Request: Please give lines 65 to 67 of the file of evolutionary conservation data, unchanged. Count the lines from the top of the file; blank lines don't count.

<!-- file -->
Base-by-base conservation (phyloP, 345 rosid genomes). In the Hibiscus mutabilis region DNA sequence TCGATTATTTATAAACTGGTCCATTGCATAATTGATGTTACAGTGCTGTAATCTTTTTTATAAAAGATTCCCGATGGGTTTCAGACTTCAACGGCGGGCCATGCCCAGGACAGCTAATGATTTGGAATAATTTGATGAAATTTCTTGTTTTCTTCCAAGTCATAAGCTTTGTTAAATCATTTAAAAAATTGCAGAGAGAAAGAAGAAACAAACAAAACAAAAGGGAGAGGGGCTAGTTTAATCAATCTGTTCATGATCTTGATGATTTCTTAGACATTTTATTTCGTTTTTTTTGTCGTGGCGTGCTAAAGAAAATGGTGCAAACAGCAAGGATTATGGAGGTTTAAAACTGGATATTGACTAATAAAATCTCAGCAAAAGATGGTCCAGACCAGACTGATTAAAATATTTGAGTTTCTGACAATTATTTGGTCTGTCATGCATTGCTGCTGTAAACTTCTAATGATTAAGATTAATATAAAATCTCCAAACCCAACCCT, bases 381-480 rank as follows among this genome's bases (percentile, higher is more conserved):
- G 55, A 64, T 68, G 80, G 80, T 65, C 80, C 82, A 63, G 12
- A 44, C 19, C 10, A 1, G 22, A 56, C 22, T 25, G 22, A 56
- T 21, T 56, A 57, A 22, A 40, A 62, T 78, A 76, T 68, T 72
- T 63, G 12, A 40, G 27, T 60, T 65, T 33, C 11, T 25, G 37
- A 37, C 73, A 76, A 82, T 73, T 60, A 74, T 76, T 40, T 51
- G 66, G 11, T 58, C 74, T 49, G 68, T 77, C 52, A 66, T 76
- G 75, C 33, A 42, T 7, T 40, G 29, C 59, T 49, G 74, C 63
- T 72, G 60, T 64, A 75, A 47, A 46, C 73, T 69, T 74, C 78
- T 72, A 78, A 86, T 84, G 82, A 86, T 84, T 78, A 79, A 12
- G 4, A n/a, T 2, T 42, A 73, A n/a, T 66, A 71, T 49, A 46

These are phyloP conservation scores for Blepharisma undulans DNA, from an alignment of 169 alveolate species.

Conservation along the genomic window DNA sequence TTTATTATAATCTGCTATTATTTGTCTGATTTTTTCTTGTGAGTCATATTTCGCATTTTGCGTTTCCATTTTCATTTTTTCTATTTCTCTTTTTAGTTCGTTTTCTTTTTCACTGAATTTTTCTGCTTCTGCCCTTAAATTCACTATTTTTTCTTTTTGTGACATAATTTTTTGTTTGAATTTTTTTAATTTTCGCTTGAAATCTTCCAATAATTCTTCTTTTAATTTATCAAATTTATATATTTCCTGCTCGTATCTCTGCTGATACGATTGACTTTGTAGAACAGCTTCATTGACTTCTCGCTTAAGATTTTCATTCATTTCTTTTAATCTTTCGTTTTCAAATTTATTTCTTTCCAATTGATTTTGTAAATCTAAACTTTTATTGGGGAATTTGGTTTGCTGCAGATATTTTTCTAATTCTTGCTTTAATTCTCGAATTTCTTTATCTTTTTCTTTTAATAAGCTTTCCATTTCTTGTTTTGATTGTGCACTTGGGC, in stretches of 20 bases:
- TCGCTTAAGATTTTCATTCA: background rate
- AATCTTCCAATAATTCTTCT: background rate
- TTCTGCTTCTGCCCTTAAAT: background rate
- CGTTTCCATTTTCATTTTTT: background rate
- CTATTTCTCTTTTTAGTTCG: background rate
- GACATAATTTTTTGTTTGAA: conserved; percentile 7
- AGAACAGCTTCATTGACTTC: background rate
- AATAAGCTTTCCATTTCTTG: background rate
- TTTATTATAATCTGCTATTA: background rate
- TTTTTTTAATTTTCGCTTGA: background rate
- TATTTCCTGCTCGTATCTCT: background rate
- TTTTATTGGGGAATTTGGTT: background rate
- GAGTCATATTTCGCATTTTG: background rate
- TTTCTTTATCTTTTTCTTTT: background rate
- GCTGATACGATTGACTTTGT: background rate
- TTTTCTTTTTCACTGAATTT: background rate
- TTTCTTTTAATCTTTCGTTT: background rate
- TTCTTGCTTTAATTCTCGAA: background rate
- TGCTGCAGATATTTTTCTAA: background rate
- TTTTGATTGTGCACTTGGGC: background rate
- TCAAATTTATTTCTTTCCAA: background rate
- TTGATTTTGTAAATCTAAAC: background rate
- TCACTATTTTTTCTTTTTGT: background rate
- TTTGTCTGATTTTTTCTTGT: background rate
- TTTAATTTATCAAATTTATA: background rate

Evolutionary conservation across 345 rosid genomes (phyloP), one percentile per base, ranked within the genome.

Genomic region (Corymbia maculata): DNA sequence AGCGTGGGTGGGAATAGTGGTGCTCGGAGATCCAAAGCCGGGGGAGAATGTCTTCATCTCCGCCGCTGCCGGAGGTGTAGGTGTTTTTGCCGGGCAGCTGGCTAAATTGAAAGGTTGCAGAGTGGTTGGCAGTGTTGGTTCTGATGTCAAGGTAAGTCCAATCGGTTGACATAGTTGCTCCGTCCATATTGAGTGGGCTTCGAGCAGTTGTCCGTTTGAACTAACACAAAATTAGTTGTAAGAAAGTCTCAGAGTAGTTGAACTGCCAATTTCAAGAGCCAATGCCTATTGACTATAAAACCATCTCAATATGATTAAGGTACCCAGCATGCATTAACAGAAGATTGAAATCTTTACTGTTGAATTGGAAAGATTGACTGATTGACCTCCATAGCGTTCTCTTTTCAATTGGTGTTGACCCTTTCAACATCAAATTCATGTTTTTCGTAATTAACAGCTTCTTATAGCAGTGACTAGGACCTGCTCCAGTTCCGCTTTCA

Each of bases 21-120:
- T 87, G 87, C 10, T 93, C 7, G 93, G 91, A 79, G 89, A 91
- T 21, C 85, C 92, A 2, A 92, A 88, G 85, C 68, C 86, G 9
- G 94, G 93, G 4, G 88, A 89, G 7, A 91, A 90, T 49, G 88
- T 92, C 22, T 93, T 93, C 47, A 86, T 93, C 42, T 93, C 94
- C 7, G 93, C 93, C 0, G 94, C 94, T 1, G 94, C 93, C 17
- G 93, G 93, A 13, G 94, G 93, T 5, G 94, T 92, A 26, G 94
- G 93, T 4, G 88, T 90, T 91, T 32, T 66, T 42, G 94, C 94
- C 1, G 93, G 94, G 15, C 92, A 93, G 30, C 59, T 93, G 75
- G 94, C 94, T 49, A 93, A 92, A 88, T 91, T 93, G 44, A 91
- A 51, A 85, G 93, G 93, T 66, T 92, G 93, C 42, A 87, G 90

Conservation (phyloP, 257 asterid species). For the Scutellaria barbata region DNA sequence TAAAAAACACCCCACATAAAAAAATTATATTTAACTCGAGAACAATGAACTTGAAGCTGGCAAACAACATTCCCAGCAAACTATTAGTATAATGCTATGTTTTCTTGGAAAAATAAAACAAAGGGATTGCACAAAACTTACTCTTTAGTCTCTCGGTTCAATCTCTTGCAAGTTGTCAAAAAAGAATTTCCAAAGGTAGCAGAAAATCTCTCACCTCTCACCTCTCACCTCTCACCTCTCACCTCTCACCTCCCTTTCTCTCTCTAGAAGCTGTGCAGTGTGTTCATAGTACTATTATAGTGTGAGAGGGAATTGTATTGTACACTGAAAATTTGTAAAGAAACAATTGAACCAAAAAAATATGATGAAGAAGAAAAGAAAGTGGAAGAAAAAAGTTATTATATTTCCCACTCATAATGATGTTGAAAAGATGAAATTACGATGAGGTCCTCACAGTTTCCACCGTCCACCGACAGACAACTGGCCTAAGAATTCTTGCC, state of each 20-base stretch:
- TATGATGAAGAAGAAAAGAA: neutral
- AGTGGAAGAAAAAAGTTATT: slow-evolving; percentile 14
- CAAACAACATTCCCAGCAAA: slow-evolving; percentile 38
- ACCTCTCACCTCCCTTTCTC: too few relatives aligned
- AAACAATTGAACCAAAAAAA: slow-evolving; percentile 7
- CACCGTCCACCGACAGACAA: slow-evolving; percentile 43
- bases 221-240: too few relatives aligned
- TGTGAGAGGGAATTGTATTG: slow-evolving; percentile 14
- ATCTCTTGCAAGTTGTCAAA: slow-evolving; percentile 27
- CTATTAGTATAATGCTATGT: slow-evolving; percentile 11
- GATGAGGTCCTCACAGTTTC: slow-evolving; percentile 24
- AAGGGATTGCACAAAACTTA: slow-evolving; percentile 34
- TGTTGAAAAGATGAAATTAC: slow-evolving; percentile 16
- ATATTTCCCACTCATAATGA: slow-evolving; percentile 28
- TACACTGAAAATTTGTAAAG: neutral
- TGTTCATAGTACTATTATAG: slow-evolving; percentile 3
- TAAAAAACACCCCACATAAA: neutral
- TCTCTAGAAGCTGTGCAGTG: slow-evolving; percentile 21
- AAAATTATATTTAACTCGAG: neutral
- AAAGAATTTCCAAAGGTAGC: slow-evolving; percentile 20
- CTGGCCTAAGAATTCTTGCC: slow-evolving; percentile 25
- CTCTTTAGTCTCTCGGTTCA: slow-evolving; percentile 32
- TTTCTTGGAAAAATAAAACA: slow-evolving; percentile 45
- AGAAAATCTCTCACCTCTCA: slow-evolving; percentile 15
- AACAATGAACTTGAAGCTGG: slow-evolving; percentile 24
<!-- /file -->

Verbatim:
- TGTTGAAAAGATGAAATTAC: slow-evolving; percentile 16
- ATATTTCCCACTCATAATGA: slow-evolving; percentile 28
- TACACTGAAAATTTGTAAAG: neutral